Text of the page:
I had the sense that Yennefer wanted Aedirn specifically because she's from there, not because it was the A-List Kingdom. She wanted to lord her success and power over her fellow country folk. I may have misunderstood that, though. I had a hard time following the arguments in the Council, although I thought they were funny.

Like I didn't follow why Stregobor and Vigo were able to argue successfully that Yennefer's Elven blood would be an issue for Aedirn.

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9 hours ago, Zuleikha said:

I had the sense that Yennefer wanted Aedirn specifically because she's from there, not because it was the A-List Kingdom. She wanted to lord her success and power over her fellow country folk. I may have misunderstood that, though. I had a hard time following the arguments in the Council, although I thought they were funny.

I never thought about it but, you're right she might have wanted Aedirn (thanks for the spelling) because she was from the Kingdom and wanted to go back and prove them all wrong for bullying/abusing her. 

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I knew after we heard of the law of surprise, the young lady would be pregnant with Ciri and that’s why her grandmother would tell her to seek out Geralt as her destiny. 

On 1/4/2020 at 11:06 AM, tennisgurl said:

 

We learned many valuable lessons this week! Dont insult the one person who is capable of saving you from assassins, snap the head of magic murder insects when you have the chance, dont invoke magical promises in the spur of the moment or just to dick with people, dont mess with fate, be polite to foreign diplomats even if they're from crappy backwaters, all kinds of stuff! 

I really liked seeing more of Celanthe and Eist, even if the more we see of Celanthe, the more the complaints about her start seeming understandable. She sure was a stab first and ask questions later kind of ruler, and her violent policies, magic racism, and tendency to treat people that annoy her like crap, even leaders from other kingdoms, seemed to have lead to the downfall of her kingdom and tons of deaths, including her own husbands, one of the nicest people in the whole kingdom. She is still a really interesting character though, and its cool seeing a woman playing this kind of character in a medieval style fantasy story.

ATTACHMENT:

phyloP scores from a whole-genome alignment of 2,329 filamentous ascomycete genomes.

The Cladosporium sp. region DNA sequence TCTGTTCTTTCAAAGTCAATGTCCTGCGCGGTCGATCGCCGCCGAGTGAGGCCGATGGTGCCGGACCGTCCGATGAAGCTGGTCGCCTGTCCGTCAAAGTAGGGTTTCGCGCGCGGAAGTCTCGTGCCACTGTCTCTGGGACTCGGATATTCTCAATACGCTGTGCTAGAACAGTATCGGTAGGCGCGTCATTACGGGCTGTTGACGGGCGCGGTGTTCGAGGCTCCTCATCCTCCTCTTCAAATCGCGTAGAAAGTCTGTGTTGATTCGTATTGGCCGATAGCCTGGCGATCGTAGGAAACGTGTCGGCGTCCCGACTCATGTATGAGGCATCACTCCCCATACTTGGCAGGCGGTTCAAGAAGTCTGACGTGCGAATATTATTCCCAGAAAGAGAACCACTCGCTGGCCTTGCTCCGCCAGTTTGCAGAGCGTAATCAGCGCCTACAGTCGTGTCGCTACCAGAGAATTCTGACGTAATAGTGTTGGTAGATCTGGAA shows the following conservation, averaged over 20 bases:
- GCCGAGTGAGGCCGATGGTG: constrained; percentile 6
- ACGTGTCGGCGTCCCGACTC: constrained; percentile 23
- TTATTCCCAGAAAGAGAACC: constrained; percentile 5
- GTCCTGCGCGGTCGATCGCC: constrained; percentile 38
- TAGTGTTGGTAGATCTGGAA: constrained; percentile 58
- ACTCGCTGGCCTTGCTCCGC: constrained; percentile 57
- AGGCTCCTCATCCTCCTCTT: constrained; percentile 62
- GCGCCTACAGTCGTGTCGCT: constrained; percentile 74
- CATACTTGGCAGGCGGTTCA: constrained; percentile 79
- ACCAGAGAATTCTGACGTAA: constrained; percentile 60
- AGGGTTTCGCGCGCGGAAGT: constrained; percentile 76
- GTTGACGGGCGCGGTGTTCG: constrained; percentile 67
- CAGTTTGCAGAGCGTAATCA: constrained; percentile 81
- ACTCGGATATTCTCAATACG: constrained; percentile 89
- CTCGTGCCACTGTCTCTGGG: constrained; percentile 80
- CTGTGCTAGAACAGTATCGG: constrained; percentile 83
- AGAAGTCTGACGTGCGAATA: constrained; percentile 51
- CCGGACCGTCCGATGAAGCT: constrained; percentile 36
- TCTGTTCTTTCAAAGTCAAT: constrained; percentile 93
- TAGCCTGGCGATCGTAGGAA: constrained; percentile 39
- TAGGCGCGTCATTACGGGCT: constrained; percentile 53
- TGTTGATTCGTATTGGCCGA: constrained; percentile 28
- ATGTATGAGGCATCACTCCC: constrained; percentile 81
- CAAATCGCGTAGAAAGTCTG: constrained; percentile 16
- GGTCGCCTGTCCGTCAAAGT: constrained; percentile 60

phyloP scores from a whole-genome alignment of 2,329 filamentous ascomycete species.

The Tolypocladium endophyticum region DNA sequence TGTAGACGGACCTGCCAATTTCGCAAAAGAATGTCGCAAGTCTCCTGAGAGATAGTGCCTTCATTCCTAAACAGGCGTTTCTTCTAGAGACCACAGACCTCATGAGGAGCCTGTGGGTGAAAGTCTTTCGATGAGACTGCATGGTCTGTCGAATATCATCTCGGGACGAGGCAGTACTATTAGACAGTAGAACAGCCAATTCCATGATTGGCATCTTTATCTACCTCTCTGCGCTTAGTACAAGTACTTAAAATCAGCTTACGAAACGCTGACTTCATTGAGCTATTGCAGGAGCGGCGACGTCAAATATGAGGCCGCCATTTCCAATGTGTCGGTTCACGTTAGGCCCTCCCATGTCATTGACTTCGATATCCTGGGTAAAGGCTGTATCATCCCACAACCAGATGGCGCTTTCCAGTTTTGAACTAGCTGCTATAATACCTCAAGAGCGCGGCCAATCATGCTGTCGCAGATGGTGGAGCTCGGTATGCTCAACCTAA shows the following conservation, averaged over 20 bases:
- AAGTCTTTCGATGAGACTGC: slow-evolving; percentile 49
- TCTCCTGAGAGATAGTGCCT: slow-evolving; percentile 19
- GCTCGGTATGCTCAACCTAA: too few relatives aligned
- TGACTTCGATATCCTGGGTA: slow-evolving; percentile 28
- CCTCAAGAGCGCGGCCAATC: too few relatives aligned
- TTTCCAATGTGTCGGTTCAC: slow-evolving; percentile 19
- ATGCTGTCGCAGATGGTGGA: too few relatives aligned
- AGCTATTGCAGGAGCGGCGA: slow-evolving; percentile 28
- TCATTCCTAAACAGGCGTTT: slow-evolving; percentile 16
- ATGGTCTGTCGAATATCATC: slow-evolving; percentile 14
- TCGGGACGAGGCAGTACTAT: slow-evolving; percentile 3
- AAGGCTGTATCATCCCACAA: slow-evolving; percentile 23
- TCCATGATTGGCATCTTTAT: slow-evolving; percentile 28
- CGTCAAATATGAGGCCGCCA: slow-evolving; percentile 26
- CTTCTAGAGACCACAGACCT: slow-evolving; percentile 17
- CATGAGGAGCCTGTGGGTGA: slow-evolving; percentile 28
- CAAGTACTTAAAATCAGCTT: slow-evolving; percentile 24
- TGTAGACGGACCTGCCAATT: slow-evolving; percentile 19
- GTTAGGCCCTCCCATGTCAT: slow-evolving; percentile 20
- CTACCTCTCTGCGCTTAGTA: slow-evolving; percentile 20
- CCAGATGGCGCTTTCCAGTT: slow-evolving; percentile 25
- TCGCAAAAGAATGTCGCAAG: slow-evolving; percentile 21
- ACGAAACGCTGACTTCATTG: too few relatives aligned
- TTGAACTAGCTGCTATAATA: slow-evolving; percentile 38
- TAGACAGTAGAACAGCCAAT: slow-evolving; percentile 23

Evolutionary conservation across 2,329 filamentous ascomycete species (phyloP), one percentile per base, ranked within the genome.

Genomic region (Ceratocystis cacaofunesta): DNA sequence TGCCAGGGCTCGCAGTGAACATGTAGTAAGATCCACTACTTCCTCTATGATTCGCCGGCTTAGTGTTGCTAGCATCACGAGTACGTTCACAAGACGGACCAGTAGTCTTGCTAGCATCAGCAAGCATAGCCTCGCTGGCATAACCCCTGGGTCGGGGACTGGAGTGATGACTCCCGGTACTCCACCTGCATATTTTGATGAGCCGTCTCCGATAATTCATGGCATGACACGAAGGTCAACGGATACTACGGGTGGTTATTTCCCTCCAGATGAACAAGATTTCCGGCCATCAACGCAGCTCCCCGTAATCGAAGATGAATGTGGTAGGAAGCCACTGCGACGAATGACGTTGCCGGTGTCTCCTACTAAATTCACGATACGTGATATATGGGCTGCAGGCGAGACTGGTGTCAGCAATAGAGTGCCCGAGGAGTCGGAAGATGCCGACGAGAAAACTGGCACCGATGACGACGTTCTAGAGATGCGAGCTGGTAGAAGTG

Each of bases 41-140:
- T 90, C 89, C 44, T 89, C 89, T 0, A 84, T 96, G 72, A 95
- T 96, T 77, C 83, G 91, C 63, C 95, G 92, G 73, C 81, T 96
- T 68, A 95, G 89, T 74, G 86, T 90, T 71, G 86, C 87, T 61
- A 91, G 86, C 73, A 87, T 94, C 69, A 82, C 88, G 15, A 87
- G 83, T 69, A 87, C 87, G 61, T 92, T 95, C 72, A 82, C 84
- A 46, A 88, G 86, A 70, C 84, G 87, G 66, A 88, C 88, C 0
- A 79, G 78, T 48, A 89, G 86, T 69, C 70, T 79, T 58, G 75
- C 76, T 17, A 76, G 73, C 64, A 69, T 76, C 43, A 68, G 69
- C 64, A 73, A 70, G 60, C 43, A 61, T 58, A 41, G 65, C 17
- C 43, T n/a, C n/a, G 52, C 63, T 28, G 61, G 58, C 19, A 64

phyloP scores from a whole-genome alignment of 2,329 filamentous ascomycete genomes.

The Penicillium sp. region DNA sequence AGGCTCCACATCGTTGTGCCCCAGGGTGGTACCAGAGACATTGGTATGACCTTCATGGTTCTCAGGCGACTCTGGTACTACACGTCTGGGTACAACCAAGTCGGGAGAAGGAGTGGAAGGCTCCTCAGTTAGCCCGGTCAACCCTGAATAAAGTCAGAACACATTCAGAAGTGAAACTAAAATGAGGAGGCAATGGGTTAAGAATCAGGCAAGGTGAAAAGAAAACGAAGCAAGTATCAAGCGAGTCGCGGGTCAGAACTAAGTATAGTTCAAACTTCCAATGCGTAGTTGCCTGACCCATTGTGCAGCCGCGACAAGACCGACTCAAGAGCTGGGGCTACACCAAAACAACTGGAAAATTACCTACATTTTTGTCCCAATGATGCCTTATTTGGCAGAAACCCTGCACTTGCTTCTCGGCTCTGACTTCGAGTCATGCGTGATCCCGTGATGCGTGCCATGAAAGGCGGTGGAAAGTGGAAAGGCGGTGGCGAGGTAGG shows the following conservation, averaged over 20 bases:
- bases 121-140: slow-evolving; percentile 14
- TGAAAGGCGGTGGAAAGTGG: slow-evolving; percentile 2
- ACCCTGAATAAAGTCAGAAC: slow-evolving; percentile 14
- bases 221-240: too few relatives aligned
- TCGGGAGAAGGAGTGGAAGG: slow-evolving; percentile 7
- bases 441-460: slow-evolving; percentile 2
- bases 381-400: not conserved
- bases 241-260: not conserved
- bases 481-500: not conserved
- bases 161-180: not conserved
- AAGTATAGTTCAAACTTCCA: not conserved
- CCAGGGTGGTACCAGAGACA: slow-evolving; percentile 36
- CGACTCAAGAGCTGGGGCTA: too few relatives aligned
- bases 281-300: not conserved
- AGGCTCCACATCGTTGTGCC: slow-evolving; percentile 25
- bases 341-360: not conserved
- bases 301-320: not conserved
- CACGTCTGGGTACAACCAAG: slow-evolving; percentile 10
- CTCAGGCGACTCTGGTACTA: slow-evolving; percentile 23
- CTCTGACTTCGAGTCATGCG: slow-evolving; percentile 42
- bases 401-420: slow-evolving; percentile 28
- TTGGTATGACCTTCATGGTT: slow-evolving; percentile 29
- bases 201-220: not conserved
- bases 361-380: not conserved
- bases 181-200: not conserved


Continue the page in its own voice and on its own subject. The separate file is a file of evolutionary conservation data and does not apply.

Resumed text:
The law of surprise stuff was interesting and well explained, and I love how even when every guy there was about to murder hedgehog knight, as soon as they heard about Law of Surprise and all the other stuff, they were all just like "yeah ok thats legit, please continue". 

 

Yup. The queen is very flawed and very interesting. 
 

The other knights were like “nope- law of surprise reigns supreme.”

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I am very grateful that I had read the last episodes's posts and had someone mention the alternating timelines, because I did NOT pick up on it myself, and have also had a very hard time keeping track of names/characters other than Geralt, Yennifer, and Ciri. When I saw the bloody queen Calanthe this episode, I had my husband pause the show to confirm if that was the same woman as Ciri's Grandmother, and told him what I had read about the timelines. then HE had an a-ha moment, and the whole episode made so much more sense with the knowledge that we were seeing different time lines within the same show! I don't know if we would have figured it out as quickly without these boards! Also, yay to "Law of Surprise!" What a fun concept! it's like secret santa, but with your life!

 

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On 12/24/2019 at 9:48 AM, DearEvette said:

I liked seeing the origin of Calanthe and Eist.  But honestly, if this is how Calanthe treated people then no wonder her subjects hated her guts.  And,  no wonder they got invaded by that guy she humiliated.  Too bad Eist was also a casualty.  I liked him.

In the first episode I really felt sorry for the queen and how she lost everything and had to send her granddaughter fleeing into hiding.  But this episode, we see what such a despicable person she is.  I’m wondering if the throne was hers by birthright and she was a queen regnant.  Because I thought they mentioned her dead husband as King something.  So maybe he was a consort?

It’s interesting to me how they portray her as this medieval feminist queen that does everything she can to act like a man (loves physical battle, would rather wear armour than a dress, bellows out for BEEEEEERRR) but then is forcing her daughter to go through the ritual of being chosen by a man.

On 12/30/2019 at 3:33 PM, Ilovepie said:

Further delineated?!? This was the first episode I realized they were in different timelines!